That Bride Of Frankenstein Remake Might Be Coming Back From The Dead

Elsa Lanchester and Boris Karloff in 1935"s Bride of Frankenstein. (Image: Universal)

The original movie’s biggest message might’ve been “We belong dead,” but the long-discussed Bride of Frankenstein remake—first floated as part of Universal’s famously failed Dark Universe movie series—looks like it might be getting new life.

This report comes courtesy of Variety, which reminds us that back in 2017, the studio was gathering steam on a Bride of Frankenstein film that would’ve starred Angelina Jolie as the title character and Javier Bardem in a supporting role, with Bill Condon directing. Jolie obviously felt like ideal movie-star casting at the time, but Condon was also an excellent get; before he directed multiple Twilight movies and the live-action Beauty and the Beast remake, he won an Oscar for his Gods and Monsters script about legendary director James Whale (whose credits included 1935's Bride of Frankenstein).

After The Mummy bombed and Universal put the brakes on the Dark Universe, the project stalled. But the studio’s new approach to revamping its classic titles as standalone creative ventures, rather than being beholden to some big interconnected cinematic web (first up: the Elisabeth Moss-starring Invisible Man, which comes out this month), has meant Bride is getting another look.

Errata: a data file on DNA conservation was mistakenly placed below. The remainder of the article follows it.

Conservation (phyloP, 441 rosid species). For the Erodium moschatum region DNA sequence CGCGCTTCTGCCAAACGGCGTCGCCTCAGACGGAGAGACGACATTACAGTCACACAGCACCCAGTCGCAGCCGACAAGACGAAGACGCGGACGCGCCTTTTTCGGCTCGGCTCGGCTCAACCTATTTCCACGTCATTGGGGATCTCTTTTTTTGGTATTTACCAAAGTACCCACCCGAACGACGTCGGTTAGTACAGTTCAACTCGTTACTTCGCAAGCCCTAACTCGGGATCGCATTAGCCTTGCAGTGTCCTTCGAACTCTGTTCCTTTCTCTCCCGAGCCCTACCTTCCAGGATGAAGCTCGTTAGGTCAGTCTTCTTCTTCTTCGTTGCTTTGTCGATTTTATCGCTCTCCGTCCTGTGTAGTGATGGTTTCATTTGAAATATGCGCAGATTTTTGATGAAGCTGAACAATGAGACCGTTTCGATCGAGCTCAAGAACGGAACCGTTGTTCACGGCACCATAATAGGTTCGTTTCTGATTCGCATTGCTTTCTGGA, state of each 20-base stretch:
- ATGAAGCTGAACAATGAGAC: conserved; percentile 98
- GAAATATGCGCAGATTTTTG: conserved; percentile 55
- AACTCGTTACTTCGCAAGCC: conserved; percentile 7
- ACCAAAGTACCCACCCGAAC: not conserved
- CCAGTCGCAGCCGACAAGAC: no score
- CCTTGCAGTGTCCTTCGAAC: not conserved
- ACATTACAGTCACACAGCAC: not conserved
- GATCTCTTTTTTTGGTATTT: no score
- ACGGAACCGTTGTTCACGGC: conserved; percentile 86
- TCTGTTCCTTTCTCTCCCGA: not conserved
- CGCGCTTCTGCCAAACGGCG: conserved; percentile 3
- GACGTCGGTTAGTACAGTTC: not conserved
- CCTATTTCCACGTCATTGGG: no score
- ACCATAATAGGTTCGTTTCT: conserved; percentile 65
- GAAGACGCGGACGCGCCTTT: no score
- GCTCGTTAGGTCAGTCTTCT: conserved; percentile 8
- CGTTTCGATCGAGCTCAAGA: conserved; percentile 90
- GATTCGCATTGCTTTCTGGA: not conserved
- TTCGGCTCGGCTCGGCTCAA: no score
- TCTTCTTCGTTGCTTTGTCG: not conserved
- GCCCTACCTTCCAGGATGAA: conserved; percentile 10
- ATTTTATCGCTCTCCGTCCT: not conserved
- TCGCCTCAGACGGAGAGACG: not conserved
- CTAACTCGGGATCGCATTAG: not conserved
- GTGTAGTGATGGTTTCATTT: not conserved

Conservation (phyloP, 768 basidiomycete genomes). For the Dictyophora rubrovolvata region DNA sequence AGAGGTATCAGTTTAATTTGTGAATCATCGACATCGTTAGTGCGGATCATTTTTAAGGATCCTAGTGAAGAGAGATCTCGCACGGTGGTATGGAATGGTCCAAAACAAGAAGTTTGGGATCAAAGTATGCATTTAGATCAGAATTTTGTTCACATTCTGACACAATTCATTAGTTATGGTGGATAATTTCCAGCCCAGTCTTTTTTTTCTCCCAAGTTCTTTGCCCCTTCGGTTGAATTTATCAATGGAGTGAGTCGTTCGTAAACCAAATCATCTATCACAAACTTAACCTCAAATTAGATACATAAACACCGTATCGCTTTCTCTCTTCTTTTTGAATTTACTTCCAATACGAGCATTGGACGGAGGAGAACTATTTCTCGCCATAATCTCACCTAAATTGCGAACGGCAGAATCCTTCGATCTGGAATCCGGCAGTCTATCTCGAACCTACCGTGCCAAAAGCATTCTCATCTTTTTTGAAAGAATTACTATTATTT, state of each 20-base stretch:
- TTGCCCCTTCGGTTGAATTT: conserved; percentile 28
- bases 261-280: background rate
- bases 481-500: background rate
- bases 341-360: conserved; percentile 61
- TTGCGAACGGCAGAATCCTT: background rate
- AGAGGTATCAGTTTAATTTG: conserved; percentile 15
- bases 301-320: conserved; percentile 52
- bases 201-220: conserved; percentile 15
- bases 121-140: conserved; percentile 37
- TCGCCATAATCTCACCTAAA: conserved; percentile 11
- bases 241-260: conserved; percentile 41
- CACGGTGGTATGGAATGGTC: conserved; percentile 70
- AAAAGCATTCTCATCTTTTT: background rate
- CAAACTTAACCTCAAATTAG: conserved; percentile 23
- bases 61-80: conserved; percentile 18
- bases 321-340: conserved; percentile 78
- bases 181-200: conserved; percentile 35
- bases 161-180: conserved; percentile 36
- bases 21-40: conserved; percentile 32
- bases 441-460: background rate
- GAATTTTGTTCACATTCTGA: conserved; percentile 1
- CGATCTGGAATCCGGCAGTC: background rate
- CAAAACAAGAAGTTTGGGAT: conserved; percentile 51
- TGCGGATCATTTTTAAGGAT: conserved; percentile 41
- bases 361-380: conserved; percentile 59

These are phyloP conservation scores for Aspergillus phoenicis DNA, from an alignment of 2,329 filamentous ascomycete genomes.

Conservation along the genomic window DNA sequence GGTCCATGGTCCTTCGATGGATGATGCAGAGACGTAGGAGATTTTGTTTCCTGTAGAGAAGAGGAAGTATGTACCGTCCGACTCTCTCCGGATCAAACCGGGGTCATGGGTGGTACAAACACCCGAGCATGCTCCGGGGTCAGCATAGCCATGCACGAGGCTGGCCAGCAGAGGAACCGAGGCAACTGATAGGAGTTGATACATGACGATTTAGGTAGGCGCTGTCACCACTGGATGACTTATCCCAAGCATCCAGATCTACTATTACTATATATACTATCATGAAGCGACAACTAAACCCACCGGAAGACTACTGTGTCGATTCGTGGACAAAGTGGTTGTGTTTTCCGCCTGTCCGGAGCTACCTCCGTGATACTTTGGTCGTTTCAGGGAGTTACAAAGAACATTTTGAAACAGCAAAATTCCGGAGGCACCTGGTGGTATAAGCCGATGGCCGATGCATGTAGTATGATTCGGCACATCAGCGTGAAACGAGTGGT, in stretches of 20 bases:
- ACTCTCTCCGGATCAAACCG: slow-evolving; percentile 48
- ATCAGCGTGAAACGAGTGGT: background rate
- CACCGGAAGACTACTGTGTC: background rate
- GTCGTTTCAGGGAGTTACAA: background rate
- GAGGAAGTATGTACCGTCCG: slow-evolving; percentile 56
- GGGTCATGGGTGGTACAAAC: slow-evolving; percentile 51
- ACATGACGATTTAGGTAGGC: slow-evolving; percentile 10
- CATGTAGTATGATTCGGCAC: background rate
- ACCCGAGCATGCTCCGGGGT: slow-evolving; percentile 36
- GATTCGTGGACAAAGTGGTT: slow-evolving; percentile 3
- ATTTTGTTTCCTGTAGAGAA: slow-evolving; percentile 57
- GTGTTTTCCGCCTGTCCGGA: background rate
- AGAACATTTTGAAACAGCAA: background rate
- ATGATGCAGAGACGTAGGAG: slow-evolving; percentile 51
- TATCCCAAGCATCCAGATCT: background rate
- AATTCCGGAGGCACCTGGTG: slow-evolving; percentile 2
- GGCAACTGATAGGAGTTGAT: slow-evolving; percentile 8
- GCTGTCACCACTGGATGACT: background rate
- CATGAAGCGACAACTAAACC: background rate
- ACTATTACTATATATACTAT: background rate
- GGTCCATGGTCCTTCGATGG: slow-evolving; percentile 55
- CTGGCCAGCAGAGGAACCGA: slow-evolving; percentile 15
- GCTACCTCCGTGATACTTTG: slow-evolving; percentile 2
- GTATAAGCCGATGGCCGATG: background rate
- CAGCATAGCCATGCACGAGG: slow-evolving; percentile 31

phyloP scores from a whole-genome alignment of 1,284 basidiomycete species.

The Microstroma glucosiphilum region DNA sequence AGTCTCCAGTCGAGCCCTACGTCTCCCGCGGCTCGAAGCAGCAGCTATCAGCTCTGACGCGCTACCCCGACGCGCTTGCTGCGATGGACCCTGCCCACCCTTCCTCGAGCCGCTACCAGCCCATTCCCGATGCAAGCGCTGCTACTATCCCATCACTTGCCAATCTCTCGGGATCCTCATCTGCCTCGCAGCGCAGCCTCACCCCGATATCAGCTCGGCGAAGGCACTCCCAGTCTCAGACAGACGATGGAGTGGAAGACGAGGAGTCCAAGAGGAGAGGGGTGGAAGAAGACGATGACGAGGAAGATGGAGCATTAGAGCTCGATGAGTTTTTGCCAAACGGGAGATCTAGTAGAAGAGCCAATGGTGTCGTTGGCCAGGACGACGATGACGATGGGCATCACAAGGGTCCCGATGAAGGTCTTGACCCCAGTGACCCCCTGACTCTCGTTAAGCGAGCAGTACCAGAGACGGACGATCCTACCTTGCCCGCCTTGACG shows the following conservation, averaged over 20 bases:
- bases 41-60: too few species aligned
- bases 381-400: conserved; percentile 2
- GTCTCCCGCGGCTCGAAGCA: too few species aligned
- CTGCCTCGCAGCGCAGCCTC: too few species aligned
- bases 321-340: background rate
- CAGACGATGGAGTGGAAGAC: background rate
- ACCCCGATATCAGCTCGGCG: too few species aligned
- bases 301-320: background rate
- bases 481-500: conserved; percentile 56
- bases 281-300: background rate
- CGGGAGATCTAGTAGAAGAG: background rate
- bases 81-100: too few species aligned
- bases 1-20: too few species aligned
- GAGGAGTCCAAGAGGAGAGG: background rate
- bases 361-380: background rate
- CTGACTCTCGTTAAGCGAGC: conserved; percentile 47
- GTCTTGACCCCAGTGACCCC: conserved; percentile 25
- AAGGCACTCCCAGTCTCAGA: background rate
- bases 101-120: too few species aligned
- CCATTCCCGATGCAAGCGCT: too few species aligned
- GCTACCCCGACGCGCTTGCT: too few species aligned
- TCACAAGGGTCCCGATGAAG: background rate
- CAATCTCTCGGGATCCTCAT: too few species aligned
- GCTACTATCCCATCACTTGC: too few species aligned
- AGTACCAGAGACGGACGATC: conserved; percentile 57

Variety’s recent update on the film says that producer Amy Pascal is the main force propelling the new take, though it’s too early to say what other names will be involved or if Jolie—read the Variety story for more Hollywood inside baseball on why Jolie and Pascal probably won’t want to work together; it involves that massive Sony email hack a few years back—will still play the lead.

The trade does write that “Pascal has also engaged screenwriter David Koepp (Jurassic Park), who was involved in crafting the defunct Dark Universe pitch for Jolie’s project. Koepp has previously described his vision a liberation tale, about a female monster created for companionship who has quite the opposite in mind,” but noted that nobody involved would offer an official comment.

Given the fresh direction that Universal’s taking its beloved monster tales—aside from Invisible Man, the future slate also includes Paul Feig’s mysterious Dark Army and Elisabeth Banks’ also-mysterious Invisible Woman—we’re intrigued to see what form the new Bride might take. If it’s still going to be “a liberation tale,” we suggest hiring a woman co-writer as a logical first step.


Trending Stories Right Now